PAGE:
It's not in anyone's best interest to single out the wrong person.
Mentoring is given a bad name by people who march into your office and say, "I want to get ahead. Will you be my mentor?" They don't seem to realize that it's not in anyone's best interest for the boss to single them out for special attention unless the reasons are clear to all and the time invested likely worth the results. Pick the wrong person to mentor and the new disciple's co-workers wonder why the anointed has been chosen and develop sufficient resentment that productivity and morale suffer. Not only will the organization question your judgment, but so will the person to whom you report.
There's another downside to picking a select one or few to mentor. More than once, I've listened to applicants for jobs give the reason for leaving their present employer as favoritism or a dead-end position. When I've probed, I hear that some fair-haired guy or gal is treated as the resident treasure and has the inside track on the next promotion.
On the other hand, why shouldn't the people with whom you work, especially the really talented ones, get the value of your experience? If you can aid them in avoiding the mistakes you've made over the years and give them the insight you gotten from your failures and successes, it helps them and the entire organization.
One way to bypass the problems of mentoring while maintaining its benefits is to adopt the policy of mentoring everyone in the organization. Sounds silly and easy to say, doesn't it? Why would you want to mentor a group instead of your best and brightest? How can you? Where will you find the time? What do you do about the kiss-up who will hog your precious time?
With the application of a few hard-nosed rules, I found that it is practical, possible, and desirable. Unless you're smarter than most people, including me, you really don't know who will be the leader of tomorrow. It keeps up team spirit and increases your options if you work at giving everyone who is interested and shows talent the attention necessary to make them feel they're important to the organization (as well they should be).
One tool that has worked for me is holding an open monthly meeting where I explain what's going on in the company and the reasons I've made the decisions I have. No question is off-limits and if I can't answer, I say why. These forums are supplemented with periodic small (a half-dozen or so people) lunchtime gatherings where I can talk on a more personal level. Since the individuals request to attend, they're self-selecting: Only those people truly interested take the initiative. I also make it a point to sit among the staff at lunch when I can. I probably learn more from the interaction than they do.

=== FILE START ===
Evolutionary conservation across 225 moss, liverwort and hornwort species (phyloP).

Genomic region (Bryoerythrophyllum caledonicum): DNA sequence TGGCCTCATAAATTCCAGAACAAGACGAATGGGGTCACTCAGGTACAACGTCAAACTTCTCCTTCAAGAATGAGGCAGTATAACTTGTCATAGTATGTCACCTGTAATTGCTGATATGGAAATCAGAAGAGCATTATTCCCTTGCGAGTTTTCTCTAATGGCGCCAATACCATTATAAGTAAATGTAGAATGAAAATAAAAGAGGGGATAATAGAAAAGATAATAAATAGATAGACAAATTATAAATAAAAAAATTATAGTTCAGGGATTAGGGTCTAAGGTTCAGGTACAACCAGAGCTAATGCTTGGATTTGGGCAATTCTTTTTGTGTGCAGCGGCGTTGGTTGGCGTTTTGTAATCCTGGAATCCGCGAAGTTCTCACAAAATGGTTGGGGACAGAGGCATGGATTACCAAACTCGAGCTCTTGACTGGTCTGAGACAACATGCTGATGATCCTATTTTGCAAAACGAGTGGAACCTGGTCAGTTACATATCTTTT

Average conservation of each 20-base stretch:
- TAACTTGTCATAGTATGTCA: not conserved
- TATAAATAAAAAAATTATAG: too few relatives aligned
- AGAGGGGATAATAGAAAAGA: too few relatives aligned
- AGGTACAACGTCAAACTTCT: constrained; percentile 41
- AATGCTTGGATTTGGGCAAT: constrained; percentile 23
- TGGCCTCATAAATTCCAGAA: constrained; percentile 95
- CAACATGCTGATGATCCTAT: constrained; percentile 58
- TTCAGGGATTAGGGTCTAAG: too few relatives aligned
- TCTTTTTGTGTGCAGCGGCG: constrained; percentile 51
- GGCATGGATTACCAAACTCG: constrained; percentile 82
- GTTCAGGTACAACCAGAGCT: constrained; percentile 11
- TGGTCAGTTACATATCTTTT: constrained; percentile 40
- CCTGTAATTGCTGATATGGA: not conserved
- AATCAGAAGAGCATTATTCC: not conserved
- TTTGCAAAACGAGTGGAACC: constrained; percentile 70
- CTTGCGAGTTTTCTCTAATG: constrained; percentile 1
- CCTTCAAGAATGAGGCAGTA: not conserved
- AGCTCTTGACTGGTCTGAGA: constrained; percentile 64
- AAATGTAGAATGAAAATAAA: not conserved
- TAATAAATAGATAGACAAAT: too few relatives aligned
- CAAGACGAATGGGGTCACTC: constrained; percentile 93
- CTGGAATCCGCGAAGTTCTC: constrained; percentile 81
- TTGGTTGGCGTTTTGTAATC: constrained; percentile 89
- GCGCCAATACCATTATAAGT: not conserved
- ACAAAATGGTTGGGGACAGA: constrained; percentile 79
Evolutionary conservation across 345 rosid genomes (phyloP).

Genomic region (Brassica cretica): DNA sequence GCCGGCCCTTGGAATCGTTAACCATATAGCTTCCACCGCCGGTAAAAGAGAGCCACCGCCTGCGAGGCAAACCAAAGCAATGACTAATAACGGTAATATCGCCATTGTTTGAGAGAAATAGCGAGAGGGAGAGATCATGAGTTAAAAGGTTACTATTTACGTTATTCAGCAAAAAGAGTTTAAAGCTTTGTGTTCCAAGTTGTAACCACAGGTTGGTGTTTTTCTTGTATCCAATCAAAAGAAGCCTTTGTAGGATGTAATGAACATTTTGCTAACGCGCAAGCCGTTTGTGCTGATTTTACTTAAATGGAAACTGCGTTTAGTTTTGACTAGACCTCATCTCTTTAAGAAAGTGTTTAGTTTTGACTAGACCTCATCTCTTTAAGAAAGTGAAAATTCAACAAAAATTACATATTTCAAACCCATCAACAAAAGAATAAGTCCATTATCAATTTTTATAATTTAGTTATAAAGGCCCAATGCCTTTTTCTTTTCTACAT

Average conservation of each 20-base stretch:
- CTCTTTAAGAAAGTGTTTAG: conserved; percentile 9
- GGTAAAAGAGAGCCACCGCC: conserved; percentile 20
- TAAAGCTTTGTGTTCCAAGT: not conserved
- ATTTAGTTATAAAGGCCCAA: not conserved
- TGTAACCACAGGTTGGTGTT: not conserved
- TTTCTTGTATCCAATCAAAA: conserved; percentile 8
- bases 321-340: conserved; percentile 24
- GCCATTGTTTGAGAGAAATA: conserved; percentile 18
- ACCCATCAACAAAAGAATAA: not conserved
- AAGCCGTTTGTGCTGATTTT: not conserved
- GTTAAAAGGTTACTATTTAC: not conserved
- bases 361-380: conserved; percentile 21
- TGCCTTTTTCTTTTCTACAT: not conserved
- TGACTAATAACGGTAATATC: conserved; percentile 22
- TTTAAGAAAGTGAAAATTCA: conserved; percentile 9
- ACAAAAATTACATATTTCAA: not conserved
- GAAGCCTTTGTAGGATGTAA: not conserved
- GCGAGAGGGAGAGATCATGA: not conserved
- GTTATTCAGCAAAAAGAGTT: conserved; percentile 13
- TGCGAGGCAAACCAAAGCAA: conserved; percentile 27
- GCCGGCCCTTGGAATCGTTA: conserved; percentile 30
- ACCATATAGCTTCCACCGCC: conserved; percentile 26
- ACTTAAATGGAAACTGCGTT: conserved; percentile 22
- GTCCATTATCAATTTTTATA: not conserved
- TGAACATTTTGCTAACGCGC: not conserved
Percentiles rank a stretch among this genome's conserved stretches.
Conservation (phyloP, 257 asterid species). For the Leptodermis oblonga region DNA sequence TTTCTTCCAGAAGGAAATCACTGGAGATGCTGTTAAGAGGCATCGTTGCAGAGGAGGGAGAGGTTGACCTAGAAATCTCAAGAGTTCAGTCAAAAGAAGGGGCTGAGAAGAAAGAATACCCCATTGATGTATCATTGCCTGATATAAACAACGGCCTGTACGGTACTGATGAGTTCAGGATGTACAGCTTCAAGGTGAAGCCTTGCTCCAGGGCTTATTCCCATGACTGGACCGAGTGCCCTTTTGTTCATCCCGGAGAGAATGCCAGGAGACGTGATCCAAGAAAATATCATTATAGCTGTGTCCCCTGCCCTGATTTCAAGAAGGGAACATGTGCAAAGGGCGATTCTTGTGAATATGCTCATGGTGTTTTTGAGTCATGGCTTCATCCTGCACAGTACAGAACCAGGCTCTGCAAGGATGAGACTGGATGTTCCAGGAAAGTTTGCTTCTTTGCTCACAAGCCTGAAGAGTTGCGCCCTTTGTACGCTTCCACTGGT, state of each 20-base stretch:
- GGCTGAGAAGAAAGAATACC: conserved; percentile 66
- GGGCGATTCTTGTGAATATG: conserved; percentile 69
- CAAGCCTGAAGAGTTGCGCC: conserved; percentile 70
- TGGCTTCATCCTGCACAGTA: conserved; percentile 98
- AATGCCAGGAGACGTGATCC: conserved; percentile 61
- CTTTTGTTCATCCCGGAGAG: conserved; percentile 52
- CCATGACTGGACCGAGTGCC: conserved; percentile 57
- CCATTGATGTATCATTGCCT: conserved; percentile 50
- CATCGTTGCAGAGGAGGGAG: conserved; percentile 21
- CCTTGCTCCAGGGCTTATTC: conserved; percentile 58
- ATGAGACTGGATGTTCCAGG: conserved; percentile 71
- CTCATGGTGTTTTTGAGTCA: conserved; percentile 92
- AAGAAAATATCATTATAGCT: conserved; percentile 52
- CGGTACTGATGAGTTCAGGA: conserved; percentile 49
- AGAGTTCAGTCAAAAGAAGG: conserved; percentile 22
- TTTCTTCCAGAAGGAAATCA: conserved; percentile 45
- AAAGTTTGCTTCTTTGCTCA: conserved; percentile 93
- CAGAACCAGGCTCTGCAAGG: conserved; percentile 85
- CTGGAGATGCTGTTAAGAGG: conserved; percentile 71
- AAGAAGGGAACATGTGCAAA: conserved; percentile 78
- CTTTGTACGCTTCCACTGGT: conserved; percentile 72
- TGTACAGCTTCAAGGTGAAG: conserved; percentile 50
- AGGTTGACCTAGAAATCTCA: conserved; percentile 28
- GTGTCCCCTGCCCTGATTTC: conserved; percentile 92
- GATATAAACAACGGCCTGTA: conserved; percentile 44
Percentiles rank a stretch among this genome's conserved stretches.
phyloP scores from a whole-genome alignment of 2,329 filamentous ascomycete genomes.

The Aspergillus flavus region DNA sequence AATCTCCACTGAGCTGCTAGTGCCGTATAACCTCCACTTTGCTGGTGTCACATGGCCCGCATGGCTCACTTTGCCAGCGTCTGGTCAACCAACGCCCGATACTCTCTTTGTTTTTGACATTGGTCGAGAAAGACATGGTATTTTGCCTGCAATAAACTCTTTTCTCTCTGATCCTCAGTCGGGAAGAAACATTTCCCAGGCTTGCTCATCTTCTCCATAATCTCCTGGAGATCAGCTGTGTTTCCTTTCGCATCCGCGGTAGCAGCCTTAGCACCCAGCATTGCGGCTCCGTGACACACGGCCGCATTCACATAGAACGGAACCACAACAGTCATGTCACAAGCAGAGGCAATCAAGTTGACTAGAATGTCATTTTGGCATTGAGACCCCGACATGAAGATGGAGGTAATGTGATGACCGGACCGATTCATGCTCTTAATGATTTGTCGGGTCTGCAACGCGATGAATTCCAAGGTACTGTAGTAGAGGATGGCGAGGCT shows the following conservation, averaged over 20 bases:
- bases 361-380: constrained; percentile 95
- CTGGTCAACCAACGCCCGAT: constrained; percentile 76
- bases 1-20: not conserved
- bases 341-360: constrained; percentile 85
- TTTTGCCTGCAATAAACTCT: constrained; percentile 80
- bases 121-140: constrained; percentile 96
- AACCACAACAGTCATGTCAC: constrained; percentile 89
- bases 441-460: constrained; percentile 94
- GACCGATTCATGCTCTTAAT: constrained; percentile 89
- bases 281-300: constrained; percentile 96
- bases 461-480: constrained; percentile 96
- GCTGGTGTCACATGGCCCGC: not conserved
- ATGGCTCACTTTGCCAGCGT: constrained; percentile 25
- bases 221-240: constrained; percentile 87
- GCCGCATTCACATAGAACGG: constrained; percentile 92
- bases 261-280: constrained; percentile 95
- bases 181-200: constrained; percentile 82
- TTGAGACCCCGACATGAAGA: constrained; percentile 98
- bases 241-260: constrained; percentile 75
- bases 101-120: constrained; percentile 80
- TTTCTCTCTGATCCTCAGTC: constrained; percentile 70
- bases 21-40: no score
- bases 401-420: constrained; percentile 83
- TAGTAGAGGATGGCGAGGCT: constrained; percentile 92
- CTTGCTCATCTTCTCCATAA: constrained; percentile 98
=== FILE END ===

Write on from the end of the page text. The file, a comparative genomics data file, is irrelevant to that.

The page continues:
The result is that people who really want mentoring make the extra effort to talk to me. My door is always open to them (as it is to everyone) to talk in private. If someone is too demanding of attention (a narcissist or the proverbial kiss-up), I explain I need to spend time with others. The smart ones self-correct and the problem is eliminated.
Group mentoring isn't easy and you may have to make an extra effort to find the time, but the benefits to the organization and to the talented pool of people who are the backbone of any company are well worth it.
Herbert W. Lovelace shares his experiences as CIO of a multibillion-dollar international company (changing most names, including his own, to protect the guilty). Send him E-mail at firstname.lastname@example.org.
To discuss this column with other readers, please visit Herbert Lovelace's forum on the Listening Post.
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